CNN caught my attention with this image, originally published on the Facebook account of National Parks South Australia, of a large sunfish that washed up on an Australian beach.
The ocean sunfish or common mola (Mola mola) is one of the heaviest known bony fishes in the world. Adults typically weigh between 247 and 1,000 kg (545–2,205 lb). The species is native to tropical and temperate waters around the globe. It resembles a fish head with a tail, and its main body is flattened laterally. Sunfish can be as tall as they are long when their dorsal and ventral fins are extended.
Sunfish are generalist predators that consume largely small fishes, fish larvae, squid, and crustaceans. Sea jellies and salps, once thought to be the primary prey of sunfish, make up only 15% of a sunfish’s diet. Females of the species can produce more eggs than any other known vertebrate, up to 300,000,000 at a time. Sunfish fry resemble miniature pufferfish, with large pectoral fins, a tail fin, and body spines uncharacteristic of adult sunfis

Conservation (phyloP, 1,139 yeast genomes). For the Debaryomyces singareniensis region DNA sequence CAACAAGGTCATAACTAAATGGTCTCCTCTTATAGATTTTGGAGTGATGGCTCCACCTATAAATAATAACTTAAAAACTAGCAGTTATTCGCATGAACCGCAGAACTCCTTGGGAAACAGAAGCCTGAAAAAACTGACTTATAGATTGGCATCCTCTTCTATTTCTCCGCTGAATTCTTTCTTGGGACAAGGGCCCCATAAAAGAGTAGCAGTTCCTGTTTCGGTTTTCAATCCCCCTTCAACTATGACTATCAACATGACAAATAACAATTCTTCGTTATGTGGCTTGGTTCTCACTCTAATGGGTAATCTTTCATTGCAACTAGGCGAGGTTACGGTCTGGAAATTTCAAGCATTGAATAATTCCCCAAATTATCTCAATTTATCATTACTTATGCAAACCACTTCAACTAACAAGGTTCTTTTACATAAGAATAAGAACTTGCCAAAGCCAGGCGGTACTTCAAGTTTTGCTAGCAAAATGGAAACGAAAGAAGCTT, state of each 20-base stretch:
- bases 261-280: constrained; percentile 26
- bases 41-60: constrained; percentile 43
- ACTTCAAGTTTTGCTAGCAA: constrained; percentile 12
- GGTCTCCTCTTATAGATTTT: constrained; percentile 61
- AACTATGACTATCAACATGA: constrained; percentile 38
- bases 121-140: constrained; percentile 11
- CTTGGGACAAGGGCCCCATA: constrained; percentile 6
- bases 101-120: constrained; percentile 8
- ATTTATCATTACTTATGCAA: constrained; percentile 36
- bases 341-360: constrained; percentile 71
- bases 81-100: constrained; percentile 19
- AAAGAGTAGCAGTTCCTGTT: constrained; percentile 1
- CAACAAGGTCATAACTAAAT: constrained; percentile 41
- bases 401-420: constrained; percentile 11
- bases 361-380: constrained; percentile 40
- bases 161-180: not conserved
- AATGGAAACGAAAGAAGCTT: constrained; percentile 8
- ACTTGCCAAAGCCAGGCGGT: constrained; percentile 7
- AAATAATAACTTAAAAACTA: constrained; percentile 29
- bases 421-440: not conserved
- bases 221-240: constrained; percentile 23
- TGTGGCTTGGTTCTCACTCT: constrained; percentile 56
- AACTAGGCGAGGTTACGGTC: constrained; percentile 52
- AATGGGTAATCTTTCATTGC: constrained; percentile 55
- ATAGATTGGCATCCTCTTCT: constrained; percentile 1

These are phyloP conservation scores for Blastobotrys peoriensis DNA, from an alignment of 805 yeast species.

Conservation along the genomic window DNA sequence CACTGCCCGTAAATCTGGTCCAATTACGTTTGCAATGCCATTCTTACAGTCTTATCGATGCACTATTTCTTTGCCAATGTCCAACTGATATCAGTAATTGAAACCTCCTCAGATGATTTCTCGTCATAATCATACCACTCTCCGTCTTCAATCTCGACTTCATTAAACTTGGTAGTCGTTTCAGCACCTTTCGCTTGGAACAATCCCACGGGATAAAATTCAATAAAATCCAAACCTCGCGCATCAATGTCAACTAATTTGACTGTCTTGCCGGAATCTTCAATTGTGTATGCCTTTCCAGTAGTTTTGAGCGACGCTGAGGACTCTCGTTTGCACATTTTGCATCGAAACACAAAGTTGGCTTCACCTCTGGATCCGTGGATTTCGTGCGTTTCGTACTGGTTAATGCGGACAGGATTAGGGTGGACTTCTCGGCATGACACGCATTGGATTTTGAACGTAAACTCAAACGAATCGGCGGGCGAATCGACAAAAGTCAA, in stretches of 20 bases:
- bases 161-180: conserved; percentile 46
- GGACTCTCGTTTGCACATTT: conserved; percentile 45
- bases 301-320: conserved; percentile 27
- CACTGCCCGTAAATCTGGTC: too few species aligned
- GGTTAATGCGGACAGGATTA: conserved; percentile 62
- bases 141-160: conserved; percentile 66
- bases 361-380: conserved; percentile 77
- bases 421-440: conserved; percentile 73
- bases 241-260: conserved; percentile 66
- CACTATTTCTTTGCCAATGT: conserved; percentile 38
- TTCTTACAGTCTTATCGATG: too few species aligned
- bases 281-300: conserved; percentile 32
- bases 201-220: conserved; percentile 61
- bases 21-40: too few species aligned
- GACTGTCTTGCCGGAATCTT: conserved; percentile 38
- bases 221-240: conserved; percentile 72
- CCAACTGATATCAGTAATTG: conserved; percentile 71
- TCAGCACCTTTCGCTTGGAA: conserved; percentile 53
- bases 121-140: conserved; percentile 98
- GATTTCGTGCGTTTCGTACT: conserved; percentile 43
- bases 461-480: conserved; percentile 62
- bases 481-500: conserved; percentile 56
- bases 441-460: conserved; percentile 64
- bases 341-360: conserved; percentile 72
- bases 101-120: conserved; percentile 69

Who needs sea monsters when the ocean is filled with things like this?
- March 25, 2019 @ 20:34:19 [Current Revision] by Brian Carnell
- March 25, 2019 @ 20:31:38 by Brian Carnell